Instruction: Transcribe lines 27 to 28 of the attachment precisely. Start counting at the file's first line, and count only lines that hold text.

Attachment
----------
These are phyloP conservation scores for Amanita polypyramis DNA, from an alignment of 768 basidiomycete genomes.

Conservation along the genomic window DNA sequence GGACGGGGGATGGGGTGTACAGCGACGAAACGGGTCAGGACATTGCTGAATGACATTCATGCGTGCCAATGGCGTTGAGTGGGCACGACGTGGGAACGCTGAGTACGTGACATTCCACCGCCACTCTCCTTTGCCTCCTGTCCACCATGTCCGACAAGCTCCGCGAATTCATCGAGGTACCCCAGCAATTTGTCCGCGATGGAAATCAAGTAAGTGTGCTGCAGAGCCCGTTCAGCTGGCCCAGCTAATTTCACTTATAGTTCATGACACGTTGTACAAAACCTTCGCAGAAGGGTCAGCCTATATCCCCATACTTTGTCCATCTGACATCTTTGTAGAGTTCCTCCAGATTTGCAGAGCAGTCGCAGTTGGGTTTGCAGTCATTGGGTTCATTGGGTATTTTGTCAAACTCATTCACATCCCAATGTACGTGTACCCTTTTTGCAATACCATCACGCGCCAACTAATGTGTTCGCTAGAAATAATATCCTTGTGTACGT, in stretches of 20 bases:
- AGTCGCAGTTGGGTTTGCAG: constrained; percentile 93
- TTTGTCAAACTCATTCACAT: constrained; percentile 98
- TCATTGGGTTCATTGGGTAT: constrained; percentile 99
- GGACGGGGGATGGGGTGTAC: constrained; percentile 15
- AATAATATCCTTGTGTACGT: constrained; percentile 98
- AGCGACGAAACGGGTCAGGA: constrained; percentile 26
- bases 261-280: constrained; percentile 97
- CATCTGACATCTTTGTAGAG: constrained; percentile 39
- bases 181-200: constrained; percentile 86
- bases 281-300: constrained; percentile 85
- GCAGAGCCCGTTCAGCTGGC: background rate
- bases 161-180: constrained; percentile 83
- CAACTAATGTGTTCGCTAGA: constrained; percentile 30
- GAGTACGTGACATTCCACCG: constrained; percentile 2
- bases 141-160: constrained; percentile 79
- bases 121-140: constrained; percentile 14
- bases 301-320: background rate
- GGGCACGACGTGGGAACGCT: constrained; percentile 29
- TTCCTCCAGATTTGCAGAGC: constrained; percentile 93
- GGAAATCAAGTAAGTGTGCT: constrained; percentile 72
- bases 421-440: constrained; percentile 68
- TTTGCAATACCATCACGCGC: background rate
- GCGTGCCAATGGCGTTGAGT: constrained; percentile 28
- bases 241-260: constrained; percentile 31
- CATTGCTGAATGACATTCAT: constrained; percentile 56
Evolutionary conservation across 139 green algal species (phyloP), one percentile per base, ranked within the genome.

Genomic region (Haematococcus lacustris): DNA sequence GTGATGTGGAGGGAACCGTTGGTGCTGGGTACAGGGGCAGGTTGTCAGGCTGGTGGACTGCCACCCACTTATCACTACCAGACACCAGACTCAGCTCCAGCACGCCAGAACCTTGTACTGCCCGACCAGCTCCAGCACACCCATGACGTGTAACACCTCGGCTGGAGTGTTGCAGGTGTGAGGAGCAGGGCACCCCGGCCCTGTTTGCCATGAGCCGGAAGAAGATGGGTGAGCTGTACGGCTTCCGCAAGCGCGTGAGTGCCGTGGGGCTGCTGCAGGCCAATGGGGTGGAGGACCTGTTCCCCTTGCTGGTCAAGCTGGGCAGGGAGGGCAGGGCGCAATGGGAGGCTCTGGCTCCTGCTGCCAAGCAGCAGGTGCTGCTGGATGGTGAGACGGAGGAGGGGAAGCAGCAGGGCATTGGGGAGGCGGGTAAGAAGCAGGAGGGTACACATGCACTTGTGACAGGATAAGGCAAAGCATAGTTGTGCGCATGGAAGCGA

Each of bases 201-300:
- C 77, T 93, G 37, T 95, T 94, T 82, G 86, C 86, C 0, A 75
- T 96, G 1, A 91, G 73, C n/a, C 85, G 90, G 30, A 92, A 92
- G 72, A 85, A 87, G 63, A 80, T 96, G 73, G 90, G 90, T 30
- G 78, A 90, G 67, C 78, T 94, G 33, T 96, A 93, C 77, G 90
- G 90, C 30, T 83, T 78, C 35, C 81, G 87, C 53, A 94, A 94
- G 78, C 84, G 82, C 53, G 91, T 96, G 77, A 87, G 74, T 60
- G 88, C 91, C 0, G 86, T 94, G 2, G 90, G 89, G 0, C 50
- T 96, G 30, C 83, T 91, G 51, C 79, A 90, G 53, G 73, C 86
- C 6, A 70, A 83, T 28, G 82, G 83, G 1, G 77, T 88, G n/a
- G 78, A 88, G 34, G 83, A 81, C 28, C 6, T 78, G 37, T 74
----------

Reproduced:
- CATTGCTGAATGACATTCAT: constrained; percentile 56
Evolutionary conservation across 139 green algal species (phyloP), one percentile per base, ranked within the genome.